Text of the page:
A Pitlochry piper has unveiled a toe-tapping march in honour of the work carried out by Scotland’s Charity Air Ambulance (SCAA) paramedics.
Ross McNaughton, piping instructor at the Robert Gordon College in Aberdeen, penned “Angels Of The Glens” in tribute to the crew Scotland’s only charity-funded helicopter air ambulance service.
Ross, from Pitlochry, has been piping since he was six years old and is currently Pipe Major with the Vale of Atholl, Grade Four Development Pipe Band and a piper with The Atholl Highlanders.
The former Black Watch NCO Ross said he was “immensely proud” of the tune.
He said: “I’ve seen first hand the life-saving role of helicopters in my military and offshore careers.
“I know how the precious minutes gained by helicopter transfer and expert paramedic care can make the difference between life and death when time is running out.
“I’ve been a big supporter of SCAA since the service launched in 2013 and I wanted to do something special for them – something using my skills to honour their’s. SCAA does an amazing job in Scotland and I just wanted to show them my appreciation in the best way I could. ”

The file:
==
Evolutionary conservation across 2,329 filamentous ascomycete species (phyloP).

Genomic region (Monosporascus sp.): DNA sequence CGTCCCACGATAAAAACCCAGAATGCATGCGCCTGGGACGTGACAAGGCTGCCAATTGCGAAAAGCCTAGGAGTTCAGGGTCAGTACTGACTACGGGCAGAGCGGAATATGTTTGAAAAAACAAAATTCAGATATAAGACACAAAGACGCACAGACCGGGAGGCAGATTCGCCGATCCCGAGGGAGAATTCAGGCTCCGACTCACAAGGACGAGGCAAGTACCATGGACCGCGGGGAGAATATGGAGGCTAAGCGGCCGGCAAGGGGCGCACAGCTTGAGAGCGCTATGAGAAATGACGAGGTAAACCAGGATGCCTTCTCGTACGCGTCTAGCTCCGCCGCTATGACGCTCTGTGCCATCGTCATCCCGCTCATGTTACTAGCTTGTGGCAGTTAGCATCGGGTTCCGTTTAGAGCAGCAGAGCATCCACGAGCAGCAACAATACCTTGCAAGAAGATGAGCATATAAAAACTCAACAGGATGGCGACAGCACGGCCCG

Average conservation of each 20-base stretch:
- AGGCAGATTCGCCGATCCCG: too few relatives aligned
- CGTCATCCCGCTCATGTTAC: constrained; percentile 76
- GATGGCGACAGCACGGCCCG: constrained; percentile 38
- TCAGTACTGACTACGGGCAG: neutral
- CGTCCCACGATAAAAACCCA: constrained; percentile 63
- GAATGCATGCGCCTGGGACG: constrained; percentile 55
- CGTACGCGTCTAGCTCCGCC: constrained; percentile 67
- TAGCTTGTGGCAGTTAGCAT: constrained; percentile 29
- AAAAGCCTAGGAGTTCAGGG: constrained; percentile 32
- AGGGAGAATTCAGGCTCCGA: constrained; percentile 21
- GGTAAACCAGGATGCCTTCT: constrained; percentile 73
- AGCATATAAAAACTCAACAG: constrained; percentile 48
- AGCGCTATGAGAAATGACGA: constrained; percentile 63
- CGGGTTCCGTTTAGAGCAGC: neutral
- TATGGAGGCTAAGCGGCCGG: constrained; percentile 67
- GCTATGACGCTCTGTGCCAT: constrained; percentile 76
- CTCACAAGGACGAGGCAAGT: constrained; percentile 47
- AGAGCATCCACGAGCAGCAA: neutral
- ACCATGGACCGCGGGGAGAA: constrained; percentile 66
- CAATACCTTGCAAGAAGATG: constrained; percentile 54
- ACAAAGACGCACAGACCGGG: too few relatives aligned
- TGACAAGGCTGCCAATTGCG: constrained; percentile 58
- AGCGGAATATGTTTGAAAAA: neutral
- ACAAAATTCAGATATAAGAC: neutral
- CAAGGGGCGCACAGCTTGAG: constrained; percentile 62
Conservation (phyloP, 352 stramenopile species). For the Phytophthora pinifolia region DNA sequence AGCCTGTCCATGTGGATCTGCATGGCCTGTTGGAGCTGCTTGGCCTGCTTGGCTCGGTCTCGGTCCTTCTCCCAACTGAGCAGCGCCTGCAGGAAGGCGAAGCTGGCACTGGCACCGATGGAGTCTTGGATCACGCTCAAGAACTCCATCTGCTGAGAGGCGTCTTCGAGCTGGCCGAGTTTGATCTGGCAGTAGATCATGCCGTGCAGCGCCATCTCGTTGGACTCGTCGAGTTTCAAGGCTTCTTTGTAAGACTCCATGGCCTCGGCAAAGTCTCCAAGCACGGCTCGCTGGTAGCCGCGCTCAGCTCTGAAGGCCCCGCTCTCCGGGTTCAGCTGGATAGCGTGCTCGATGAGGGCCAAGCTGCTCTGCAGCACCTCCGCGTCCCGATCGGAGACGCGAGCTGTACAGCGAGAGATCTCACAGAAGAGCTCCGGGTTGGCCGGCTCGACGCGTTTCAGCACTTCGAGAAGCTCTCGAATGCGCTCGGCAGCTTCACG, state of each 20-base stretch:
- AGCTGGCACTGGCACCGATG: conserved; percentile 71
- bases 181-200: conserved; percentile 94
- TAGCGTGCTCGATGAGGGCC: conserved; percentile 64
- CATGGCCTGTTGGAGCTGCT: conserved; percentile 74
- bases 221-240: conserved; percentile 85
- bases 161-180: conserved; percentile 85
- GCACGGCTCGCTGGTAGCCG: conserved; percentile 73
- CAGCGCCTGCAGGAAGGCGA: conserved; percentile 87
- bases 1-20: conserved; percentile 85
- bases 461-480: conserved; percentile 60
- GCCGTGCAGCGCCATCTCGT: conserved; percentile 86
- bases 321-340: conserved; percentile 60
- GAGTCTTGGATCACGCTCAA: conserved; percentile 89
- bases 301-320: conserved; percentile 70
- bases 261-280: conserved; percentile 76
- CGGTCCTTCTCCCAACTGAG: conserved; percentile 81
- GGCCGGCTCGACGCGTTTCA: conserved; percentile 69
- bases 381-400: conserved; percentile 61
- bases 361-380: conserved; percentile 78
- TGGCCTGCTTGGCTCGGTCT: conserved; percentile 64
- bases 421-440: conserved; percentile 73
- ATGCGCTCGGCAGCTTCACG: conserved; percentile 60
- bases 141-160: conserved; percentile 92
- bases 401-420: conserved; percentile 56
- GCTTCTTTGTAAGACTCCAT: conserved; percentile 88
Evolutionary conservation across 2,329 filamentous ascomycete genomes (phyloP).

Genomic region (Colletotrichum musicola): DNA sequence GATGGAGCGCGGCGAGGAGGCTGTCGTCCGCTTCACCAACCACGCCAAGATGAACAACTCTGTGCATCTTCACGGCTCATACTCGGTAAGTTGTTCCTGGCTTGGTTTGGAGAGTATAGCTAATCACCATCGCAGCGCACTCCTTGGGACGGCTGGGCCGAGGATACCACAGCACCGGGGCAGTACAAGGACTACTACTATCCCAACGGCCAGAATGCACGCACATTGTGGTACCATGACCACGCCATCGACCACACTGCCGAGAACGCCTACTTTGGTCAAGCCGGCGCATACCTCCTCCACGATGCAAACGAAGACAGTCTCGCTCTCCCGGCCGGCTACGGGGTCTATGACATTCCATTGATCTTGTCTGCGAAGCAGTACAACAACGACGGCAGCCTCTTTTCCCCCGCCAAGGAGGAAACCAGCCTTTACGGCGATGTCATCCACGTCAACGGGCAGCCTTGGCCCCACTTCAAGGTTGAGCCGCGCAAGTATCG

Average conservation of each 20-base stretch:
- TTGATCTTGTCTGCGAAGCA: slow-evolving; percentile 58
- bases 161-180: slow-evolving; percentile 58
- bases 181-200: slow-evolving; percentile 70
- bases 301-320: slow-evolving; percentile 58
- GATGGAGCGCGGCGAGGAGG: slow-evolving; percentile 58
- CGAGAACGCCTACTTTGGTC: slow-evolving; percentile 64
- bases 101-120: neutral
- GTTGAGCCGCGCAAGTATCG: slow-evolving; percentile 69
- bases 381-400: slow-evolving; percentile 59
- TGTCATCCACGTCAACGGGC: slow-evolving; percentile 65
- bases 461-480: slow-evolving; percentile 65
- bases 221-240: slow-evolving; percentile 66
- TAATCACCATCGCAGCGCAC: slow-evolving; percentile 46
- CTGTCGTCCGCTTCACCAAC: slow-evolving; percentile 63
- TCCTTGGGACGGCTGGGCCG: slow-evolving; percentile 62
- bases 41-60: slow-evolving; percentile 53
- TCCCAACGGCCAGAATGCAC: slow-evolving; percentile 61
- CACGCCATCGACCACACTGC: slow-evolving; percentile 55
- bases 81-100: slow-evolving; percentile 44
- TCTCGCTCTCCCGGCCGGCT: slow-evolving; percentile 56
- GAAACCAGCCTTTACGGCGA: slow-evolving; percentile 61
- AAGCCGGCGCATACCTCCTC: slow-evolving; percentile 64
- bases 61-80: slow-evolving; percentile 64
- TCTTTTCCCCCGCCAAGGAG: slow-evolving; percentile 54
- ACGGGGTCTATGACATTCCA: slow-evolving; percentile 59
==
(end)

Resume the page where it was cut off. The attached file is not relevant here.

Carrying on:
The result was Angels Of The Glens, which was premiered at SCAA on the charity’s sixth birthday to an enthusiastic audience which included Scotland’s Lord High Commissioner, The Duke of Buccleuch, who immediately requested a copy of the composition.
John Bullough, chairman of SCAA, expressed his delight and gratitude to Ross for “an incredibly thoughtful gift”.
He said: “Ross has been a supporter of SCAA since day one and he proudly wears a black SCAA wristband in recognition of donating over £1,000 of his own money to the charity in our first year.”
“SCAA is hugely privileged to have a composer and Pipe Major of Ross’s standing and expertise pen a truly inspiring march in tribute to us.
“Now, with the gift of ‘Angels Of The Glens’, people will come to recognise our charity audibly as I’m sure it will become a firm favourite, picked up and played by pipers the world over.”